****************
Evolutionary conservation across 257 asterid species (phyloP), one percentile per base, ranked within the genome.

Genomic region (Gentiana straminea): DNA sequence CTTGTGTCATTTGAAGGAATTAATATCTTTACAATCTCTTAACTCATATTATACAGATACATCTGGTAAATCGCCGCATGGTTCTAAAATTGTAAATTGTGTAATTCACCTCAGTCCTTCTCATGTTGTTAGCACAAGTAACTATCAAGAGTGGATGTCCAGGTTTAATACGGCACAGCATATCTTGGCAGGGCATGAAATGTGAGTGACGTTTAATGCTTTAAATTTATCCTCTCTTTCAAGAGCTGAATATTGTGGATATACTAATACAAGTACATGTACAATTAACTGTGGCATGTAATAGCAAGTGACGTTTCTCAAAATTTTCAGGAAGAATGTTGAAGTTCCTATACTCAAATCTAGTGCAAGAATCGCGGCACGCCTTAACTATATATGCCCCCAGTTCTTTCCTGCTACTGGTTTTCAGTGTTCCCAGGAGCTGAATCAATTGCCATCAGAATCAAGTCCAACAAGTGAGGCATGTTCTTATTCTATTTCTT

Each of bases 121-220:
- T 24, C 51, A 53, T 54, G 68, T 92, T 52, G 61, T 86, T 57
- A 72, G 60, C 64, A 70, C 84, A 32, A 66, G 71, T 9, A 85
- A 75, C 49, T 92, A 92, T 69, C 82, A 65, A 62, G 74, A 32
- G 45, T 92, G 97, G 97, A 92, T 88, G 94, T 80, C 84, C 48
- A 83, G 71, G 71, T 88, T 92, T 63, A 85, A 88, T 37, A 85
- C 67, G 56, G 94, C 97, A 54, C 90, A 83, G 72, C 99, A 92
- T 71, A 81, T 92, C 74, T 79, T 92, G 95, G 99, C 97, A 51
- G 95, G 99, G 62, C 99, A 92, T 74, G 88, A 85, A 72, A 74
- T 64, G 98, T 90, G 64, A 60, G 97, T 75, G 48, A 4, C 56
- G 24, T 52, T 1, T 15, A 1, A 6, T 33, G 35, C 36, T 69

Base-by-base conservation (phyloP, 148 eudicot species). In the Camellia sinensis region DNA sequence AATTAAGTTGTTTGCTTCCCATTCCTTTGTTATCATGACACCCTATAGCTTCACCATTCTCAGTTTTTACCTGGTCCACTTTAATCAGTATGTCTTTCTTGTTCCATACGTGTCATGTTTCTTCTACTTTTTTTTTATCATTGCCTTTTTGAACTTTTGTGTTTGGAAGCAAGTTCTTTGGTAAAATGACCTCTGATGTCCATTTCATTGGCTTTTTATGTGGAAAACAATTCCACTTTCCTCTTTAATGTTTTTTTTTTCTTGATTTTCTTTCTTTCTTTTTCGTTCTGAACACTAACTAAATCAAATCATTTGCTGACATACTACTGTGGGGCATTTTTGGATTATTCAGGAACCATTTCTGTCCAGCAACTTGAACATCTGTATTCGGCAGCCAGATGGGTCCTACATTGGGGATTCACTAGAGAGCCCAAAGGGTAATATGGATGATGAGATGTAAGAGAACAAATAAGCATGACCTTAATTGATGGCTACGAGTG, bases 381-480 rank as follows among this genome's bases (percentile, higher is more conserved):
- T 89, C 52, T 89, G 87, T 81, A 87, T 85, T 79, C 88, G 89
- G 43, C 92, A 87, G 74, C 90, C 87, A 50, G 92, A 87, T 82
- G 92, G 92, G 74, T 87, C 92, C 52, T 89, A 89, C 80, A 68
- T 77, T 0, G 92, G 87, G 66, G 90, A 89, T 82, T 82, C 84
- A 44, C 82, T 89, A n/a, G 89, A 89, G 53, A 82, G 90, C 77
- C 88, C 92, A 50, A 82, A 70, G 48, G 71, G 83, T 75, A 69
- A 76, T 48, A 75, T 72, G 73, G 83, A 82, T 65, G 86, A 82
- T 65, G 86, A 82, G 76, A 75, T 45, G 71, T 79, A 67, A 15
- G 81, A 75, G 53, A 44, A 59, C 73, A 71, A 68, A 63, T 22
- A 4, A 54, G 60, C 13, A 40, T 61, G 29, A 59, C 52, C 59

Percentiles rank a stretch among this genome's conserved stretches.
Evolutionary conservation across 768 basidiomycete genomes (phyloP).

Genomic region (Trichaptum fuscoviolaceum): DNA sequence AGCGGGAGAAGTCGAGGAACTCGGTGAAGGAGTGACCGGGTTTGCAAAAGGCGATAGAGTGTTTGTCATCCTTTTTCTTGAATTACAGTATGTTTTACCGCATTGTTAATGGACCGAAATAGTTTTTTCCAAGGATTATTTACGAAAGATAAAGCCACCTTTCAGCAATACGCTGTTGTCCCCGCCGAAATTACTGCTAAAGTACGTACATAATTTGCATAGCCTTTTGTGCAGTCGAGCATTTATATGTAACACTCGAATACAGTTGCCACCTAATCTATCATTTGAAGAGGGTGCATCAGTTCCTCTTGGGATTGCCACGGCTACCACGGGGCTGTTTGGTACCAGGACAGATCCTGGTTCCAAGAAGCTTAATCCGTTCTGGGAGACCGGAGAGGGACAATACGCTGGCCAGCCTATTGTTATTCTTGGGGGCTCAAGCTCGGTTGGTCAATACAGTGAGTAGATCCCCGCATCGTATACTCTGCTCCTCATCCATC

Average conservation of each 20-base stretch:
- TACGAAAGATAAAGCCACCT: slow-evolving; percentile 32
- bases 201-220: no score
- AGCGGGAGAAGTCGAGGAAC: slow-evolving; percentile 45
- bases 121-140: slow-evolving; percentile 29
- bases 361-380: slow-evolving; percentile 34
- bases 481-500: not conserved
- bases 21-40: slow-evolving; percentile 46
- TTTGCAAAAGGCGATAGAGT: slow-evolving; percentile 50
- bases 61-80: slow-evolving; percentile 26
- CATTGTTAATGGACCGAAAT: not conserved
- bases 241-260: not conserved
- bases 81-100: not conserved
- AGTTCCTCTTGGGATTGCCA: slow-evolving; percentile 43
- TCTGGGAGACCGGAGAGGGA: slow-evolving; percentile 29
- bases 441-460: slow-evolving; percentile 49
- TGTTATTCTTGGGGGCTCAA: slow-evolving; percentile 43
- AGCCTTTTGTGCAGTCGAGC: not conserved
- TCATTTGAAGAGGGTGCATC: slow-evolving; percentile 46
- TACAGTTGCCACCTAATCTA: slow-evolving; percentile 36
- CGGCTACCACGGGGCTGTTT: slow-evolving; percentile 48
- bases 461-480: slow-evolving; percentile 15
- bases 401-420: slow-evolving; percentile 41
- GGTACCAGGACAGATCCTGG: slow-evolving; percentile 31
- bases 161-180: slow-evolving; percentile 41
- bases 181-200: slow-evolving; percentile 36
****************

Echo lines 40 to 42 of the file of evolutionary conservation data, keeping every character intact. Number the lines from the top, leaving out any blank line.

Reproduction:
- bases 81-100: not conserved
- AGTTCCTCTTGGGATTGCCA: slow-evolving; percentile 43
- TCTGGGAGACCGGAGAGGGA: slow-evolving; percentile 29